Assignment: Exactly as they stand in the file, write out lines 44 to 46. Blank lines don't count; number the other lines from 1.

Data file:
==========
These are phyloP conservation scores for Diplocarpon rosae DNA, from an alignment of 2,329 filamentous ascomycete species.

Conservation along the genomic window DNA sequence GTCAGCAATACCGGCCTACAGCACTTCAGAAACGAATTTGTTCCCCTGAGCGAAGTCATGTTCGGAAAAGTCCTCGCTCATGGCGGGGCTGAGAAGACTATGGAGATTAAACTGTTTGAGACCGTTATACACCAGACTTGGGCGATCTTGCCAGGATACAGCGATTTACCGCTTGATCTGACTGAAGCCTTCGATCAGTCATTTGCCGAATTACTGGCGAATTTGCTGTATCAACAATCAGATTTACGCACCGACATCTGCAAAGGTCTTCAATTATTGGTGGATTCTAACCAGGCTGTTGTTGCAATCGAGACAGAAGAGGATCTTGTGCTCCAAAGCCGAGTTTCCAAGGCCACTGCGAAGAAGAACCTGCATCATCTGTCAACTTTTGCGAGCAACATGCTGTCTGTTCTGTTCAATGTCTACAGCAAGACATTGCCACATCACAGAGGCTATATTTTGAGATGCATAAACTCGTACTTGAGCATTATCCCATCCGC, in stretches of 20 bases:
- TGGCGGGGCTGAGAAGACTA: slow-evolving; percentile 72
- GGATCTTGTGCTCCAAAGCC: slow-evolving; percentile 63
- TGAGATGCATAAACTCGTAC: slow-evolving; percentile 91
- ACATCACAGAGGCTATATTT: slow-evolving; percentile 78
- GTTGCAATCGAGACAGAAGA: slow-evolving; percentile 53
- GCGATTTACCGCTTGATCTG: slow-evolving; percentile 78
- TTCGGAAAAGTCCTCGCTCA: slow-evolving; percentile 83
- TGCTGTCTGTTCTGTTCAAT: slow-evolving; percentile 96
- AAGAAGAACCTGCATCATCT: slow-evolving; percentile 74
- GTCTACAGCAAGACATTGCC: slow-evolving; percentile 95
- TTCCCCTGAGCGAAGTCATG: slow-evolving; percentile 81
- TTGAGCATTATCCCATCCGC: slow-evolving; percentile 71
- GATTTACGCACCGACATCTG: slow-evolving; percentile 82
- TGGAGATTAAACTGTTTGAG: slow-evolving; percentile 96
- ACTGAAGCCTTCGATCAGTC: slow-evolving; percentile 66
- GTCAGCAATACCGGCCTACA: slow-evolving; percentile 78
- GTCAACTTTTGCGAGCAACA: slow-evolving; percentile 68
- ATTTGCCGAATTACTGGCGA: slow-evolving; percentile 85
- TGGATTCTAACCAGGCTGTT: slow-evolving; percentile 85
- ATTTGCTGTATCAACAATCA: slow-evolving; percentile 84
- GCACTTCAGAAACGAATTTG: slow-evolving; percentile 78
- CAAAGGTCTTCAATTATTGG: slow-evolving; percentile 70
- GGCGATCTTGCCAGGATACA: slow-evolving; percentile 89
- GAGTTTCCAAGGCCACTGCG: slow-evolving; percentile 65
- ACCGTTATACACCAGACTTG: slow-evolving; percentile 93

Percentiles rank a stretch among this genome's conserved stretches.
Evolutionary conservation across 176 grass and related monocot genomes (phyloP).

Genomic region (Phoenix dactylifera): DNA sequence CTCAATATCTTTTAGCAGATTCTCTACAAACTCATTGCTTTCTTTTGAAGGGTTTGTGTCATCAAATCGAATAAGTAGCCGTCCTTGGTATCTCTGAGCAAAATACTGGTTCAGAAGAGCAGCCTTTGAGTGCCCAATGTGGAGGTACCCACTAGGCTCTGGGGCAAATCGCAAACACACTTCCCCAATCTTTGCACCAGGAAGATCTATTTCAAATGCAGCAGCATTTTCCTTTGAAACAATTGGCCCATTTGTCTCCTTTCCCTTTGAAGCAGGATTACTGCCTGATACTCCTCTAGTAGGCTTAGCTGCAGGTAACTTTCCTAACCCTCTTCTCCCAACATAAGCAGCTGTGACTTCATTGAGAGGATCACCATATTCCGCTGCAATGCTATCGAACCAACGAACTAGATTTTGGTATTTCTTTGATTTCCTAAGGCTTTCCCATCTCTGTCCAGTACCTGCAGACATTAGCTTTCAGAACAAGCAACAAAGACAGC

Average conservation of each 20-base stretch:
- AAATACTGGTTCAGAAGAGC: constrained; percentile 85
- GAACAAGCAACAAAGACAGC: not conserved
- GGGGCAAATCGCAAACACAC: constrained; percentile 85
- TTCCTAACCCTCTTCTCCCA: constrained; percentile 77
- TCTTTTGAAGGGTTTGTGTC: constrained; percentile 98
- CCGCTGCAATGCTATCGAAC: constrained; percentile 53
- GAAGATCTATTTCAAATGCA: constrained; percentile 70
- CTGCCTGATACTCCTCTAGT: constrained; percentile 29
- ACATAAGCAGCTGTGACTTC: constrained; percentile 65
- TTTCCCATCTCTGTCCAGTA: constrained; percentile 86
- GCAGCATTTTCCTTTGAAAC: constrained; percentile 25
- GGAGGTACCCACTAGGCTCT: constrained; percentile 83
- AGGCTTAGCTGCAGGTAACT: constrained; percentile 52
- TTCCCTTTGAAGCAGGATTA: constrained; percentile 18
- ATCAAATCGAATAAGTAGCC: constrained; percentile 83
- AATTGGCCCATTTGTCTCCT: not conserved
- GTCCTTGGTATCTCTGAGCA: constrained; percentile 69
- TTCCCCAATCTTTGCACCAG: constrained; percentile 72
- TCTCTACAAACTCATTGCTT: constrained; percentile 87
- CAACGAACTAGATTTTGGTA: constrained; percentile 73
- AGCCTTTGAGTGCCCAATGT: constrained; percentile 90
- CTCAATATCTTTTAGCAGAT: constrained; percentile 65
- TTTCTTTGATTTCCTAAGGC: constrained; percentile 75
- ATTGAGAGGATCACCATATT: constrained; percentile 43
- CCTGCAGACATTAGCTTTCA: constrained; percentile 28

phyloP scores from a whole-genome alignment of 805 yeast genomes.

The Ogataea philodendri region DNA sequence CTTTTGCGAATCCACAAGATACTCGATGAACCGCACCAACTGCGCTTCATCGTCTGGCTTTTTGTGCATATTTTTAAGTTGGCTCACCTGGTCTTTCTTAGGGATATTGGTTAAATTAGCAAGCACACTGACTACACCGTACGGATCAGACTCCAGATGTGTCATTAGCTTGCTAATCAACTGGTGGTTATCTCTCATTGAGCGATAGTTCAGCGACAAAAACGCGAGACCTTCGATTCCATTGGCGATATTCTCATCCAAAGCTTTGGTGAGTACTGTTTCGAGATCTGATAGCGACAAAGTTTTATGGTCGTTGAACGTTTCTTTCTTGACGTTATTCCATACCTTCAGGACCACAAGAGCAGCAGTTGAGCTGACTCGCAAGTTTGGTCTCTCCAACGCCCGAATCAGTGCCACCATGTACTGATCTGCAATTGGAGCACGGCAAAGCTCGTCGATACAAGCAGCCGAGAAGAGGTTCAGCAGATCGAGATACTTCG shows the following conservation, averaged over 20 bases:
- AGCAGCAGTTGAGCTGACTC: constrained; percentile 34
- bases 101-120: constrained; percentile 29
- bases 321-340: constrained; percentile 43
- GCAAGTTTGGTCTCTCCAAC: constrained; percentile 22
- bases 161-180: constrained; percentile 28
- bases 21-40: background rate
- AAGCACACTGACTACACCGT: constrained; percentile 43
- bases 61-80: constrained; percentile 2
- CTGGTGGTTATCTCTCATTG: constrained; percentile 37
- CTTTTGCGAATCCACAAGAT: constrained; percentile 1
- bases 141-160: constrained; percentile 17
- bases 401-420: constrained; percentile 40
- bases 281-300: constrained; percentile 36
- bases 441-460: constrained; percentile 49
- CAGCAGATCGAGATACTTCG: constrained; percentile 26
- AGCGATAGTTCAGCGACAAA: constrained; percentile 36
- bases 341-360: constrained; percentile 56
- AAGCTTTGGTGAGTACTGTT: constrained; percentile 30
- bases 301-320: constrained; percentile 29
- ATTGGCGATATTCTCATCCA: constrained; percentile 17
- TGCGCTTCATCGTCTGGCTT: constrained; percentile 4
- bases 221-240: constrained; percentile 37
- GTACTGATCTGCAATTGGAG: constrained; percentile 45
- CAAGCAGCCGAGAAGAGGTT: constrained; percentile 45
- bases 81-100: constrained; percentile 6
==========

- AGGCTTAGCTGCAGGTAACT: constrained; percentile 52
- TTCCCTTTGAAGCAGGATTA: constrained; percentile 18
- ATCAAATCGAATAAGTAGCC: constrained; percentile 83